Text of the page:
|Image by the_street_urchin_by_kyamonhara-d8h46c1.jpg|
A street urchin that could be Kosi Lionhair with her happy face on. The elevator buggies are pure steampunk of course. Kosi
We were out through the back door. Hen hustled me past glass sliding doors on the right. “The transport pick-up yard for our level,” she said. “Do you recall it from the map?”
“Where hover cabs pick up and drop off people, and deliver stuff.” I had eyes only for the door at the end of the corridor. Steel grey.
Hen stamped on the sensa-mat. “This is how to get the old door to take notice.”
Finally it slid into the wall to the left. We stepped through, over a sill. Hen let the door slide shut behind us. At the end of a covered area, a curtain of … “Is that rain?” I asked.
“It sure is!” Hen said with a smile in her voice.
I shot out, as far as the safety rails. I was outside! In the rain! Getting wet! Little drops sat lightly on my face and arms. They soaked into my Fetcher clothes. They fell into my eyes sometimes and into my mouth – I opened wide – and tasting only of water.
The water came falling in long staves from a light misty place full of half-visible struts and girders high between my building and the one opposite. I breathed in their fresh coolth. The rain hissed where it splatted against the wall.
Far below was a darkness. The staves became silvery drops streaking down into that dark. Another, deeper breath. The rain-wet air swept away my indoor life.
Finally I had time to look at the building opposite.
Hen stood beside me, enjoying my amazement. “That’s where our utilities are. Our shops, medi-labs and schools. People call it Parra-Seven-Central.” She stopped. Waited.
I gabbled that lesson. “Parra being the name of our particular city. Seven the number of our urb, and Central referring to it being in the centre as well as being central to the urb.” Staring. There was lots to look at.
A couple of elevator buggies crawled down tracks fastened to the opposite wall. “The rails hold the buggies?” I didn’t give Hen time to explain. “Ten openings make ten floors?”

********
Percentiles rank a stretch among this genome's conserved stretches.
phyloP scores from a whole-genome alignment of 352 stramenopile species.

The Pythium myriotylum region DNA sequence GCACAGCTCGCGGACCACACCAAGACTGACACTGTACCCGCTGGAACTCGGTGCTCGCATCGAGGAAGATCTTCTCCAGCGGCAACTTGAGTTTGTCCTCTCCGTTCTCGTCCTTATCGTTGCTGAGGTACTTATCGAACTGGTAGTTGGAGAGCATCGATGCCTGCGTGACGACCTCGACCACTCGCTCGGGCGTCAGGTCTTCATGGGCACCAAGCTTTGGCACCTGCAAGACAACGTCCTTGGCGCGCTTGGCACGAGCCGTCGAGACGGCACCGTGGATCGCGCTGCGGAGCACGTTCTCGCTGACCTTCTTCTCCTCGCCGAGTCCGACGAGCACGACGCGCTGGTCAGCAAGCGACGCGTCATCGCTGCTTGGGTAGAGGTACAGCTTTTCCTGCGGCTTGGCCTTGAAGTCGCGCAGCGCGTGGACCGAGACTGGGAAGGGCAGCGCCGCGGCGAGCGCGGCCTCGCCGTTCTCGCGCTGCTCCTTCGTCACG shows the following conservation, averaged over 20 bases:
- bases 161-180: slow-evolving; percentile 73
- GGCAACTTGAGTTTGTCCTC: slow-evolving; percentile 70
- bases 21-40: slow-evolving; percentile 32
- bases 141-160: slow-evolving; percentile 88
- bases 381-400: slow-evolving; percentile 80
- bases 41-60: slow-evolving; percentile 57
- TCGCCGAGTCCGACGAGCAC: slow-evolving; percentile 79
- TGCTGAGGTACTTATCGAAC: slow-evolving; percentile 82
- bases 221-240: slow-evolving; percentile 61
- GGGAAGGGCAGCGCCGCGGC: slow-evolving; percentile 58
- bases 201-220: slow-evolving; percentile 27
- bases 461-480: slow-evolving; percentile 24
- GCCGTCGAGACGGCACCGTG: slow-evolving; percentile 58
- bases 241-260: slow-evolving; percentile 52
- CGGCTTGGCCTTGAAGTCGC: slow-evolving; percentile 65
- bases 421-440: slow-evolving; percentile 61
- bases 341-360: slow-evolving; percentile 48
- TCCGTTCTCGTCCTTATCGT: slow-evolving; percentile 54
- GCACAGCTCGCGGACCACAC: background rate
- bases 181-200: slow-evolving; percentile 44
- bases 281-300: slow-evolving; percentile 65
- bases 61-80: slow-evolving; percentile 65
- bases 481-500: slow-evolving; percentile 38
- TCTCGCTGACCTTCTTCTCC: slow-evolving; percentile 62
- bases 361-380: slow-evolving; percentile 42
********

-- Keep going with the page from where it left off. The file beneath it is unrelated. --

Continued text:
“Twenty floors. Every second one with an opening. Inside is a spiralling concourse where people can walk up or down to every level ...”
“I want to see it.”
“Call down a buggy,” Hen said. Your address is W-8-20. West Tower. Level 8. Residential Unit 20. What’s your address?”
I made a song of it. “W for West Tower, 8 for Level 8, 20 for Residential Unit Number 20. W for West Tower, 8 for Level 8, 20 for Residential Unit Number 20. W for West Tower, 8 for Level 8, 20 for Residential Unit Number 20.”
Hen laughed, hand on my arm. “On your way back, if anyone asks where you’re going, or why you’re going there, say that your mother, Bardelote Henry, works here. That you’re meeting her.”
Stunned, I said stupidly, “That’s you?”
“My name. Yes.”
“But I called you Hen because of me being your chick!”
She hugged me. “You’re my chick whether I’m Hen or Bardelote.”
After we sniffled up our emotions, Hen said, “Key in your destination.”
“True, your father didn’t say Level 6 where. All right, let’s say 6-W. That’s Level 6 West, the side of Central that faces West Tower. Slot your cell into the top of the keypad.”
“See it taking your credits?” Hen said.
4 credits gone. 6 remaining. I took my cell back. “Okay. What now?”
“Now you wait for a buggy,” Hen said. “Go for it, Kosi-girl!”
She hugged me. I didn’t watch her go. I bent over the guard rail to watch a rattling humming noise approach from below. A metal roof approximately the size of Hen’s bedroom ceiling rose up in front of me. The rest of the buggy, a faded green metal cage, stopped in front of me. Its metal gate hooked the gate in the railing and concertinaed open. “One from W-8-20 to 6-W,” said a machine voice.
I stepped into the cage. Rickety wood-look-alike floor, bare of paint. Ribbed ceiling. Barred window-holes all around. No glass. From the door it would be two steps to every corner, I knew from the bedroom. The corners nearest the building’s walls, on their outside, had half-open metal fists grabbing the metal rails attached to the front of the building. Top and bottom.
Which was how the buggies were able to slide up and down without falling off, I thought. I swallowed down fright. They’d lasted all these years … not going to fall now. Didn’t answer how they were powered, though. The cage door closed, dragging the gate shut with it. Clatter-clash.
Thud. I jumped. The ribs in the ceiling lowered and released a leg each ending in a brass foot. Had to shift my foot out of a recessed brass footprint set in the floor.
The buggy said, “Be still among the guide rails or be restrained.”
How? Why? Maybe it didn’t mean me personally. But what if it did? I held onto one of the polished guide rails. Mussed up my hair to feel bigger and braver.